Heavy equipment safety is important these days and as the title suggests, it does keep you employed. However, that can seen from a couple of different angles – the employers, the governments and from the employee’s perspective.
Employers and Heavy Equipment Safety
Employers are now recognizing many of the benefits of workplace safety, particularly when it comes to heavy equipment safety. Accidents cause stoppages and stoppages cost money. That’s the bottom line for big business – money. Of course, accidents cause damage, which is another cost and could result in fines from government agencies – more money. However, stoppages also affect a businesses reputation. If they cannot complete projects on time, they will soon find that contracts are hard to come by. Are employers interested in heavy equipment safety? If they care about their bottom line they most definitely do, so these days they only employ those that have had the training.
Governments and Heavy Equipment Safety
Governments have a particular interest in heavy equipment safety for a number of reasons. Pressure, particularly from lobby groups, always raises its head whenever there is a workplace incident that costs lives. Governments also see it as their duty to interfere wherever possible (in this case with positive results) so having employers work to certain regulations, and then fining them when they fail, is the result. I may sound a little cynical, but governments never seem to act until there is an incident. However, all that aside, there are strict regulations in place that do include safety training. Fail to meet those regulations and the fines can be huge. In some states, allowing a worker on site who hasn’t completed an accredited workplace safety training program is illegal.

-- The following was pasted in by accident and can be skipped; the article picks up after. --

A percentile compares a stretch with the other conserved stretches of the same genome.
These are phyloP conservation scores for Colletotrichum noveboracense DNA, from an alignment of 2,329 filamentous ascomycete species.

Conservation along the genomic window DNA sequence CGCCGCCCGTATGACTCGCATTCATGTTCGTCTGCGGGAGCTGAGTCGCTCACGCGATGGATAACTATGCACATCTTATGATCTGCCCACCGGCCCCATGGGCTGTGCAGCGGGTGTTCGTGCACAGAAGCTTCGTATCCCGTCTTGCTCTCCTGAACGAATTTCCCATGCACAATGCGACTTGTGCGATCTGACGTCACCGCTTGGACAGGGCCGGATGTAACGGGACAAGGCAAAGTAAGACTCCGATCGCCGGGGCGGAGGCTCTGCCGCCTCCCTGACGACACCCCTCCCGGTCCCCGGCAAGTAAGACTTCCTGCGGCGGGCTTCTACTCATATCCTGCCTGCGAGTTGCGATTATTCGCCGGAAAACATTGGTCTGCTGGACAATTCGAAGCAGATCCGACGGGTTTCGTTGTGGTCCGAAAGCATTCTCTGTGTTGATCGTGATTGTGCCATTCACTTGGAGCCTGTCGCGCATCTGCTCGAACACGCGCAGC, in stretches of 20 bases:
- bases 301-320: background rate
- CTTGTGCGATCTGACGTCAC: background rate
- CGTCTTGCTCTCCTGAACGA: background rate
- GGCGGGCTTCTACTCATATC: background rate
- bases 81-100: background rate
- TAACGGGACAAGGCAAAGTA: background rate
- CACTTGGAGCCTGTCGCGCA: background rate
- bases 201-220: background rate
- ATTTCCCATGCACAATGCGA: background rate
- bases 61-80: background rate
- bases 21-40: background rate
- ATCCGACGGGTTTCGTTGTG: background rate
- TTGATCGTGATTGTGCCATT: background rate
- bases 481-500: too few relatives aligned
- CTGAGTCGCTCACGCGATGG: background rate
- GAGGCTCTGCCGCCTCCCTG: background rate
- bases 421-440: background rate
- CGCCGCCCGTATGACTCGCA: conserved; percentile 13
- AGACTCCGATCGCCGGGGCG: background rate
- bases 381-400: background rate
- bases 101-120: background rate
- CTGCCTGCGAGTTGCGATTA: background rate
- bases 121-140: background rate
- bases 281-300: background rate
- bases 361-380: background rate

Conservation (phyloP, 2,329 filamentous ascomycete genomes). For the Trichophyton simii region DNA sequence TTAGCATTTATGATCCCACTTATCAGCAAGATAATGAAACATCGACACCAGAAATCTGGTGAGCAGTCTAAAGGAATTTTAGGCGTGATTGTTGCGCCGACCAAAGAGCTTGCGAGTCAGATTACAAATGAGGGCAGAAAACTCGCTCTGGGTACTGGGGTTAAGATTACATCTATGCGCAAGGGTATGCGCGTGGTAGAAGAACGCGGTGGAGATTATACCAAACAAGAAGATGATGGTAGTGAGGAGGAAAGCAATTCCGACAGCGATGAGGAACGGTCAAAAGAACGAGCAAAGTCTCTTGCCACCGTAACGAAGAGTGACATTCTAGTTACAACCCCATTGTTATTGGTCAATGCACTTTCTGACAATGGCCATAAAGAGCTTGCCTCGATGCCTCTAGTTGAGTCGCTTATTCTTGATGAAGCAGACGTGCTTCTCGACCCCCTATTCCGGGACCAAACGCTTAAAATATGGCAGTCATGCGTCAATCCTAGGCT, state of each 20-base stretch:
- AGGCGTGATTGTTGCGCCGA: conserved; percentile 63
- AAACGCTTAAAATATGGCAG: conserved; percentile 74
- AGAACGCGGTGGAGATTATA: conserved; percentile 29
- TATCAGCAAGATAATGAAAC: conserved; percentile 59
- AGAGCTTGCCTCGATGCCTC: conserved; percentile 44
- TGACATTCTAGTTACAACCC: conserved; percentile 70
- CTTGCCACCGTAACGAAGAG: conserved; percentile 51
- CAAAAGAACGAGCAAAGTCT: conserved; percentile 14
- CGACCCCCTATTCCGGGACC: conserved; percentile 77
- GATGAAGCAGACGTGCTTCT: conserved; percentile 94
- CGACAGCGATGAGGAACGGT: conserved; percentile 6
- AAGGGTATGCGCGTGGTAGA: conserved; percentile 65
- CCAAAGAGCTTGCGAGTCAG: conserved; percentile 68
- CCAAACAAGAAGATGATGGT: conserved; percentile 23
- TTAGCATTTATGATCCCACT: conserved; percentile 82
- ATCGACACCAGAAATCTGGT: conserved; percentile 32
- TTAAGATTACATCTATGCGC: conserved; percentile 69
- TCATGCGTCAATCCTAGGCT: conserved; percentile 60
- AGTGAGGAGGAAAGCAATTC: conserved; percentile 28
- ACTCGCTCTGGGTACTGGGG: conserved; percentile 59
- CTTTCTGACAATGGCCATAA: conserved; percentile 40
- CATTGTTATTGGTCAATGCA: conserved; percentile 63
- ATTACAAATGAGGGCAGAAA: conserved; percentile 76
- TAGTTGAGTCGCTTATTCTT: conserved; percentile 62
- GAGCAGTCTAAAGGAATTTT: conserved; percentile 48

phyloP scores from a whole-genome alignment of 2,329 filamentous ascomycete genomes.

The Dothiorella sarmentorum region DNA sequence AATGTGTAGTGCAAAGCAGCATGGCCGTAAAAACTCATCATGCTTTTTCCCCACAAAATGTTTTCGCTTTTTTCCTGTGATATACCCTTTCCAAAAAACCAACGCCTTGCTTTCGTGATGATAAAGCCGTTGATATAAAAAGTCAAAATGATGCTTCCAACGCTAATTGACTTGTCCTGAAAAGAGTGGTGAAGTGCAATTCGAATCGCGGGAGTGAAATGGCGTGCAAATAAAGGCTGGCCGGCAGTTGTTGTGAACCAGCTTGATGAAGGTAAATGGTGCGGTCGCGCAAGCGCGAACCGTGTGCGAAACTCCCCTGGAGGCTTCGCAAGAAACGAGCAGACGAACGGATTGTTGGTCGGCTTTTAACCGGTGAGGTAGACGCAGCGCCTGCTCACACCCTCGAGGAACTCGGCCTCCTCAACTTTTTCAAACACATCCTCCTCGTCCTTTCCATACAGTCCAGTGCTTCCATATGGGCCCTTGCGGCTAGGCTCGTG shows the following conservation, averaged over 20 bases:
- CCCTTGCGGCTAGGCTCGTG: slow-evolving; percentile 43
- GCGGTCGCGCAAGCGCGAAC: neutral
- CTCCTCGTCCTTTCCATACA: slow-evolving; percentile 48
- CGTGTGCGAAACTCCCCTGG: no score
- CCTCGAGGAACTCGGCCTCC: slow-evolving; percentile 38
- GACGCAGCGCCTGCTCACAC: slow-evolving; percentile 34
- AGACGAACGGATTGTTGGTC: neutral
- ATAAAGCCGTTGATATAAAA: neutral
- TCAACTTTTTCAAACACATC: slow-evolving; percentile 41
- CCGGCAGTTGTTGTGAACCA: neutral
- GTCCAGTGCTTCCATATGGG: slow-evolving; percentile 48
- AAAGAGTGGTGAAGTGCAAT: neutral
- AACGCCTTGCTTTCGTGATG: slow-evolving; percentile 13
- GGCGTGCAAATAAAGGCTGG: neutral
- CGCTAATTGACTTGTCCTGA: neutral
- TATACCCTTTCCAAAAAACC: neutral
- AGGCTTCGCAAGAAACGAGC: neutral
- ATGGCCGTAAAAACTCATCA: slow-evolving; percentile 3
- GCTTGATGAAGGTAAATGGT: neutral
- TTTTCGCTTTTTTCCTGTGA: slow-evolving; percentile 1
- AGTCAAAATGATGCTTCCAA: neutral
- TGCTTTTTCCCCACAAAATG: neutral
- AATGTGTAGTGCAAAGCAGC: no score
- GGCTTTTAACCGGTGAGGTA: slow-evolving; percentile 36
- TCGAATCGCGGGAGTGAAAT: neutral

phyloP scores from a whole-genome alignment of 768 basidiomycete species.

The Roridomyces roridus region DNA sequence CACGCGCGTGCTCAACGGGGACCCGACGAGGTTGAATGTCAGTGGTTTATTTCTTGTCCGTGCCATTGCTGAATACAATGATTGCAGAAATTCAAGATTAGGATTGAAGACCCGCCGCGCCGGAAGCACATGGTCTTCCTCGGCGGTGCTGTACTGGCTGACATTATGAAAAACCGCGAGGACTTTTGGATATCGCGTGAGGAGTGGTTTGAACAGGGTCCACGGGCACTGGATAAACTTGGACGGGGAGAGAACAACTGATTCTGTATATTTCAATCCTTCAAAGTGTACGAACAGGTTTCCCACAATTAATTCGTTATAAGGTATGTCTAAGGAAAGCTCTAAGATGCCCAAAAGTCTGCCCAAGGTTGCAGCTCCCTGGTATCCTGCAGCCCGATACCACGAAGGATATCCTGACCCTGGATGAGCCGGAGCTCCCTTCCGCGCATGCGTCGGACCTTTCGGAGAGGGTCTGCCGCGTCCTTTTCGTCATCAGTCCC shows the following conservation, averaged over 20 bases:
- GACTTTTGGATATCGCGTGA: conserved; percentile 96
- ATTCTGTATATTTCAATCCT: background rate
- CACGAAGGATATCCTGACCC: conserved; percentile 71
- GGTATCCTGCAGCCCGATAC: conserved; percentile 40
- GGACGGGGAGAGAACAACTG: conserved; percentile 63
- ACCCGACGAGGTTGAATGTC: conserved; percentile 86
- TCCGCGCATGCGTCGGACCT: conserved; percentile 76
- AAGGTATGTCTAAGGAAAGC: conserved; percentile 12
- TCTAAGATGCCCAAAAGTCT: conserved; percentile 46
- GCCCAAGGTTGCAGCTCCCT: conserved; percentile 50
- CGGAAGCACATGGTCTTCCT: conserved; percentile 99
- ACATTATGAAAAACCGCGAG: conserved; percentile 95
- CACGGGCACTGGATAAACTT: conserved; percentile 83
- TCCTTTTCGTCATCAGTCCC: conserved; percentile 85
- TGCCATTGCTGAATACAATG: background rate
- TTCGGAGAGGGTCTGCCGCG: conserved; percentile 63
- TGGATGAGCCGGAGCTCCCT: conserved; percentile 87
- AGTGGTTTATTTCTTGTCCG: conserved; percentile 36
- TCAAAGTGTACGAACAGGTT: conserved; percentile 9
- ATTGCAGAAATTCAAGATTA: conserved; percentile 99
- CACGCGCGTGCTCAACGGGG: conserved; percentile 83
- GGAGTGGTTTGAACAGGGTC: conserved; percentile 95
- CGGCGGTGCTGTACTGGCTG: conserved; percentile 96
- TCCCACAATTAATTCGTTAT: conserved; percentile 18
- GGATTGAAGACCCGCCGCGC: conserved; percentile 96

Heavy Equipment Safety and the Operator
I could put this very simply – heavy equipment safety training helps to keep you safe and alive. If you’re injured or dead, you won’t be employed. It does go beyond this, however. If you enter a worksite with no workplace safety training and your negligence results in serious injury or death of another, there is no guarantee you won’t face criminal charges. Workplace health and safety is serious business these days so don’t ignore it if you want to keep your job.
The bottom line is very simple. When undertaking a heavy equipment training program, be sure it is accredited and includes workplace safety components. ATS has long been an advocate of safe workplaces. Our heavy equipment training programs all include workplace safety components designed to ensure you can not only secure a job, but also ensure you can keep your job.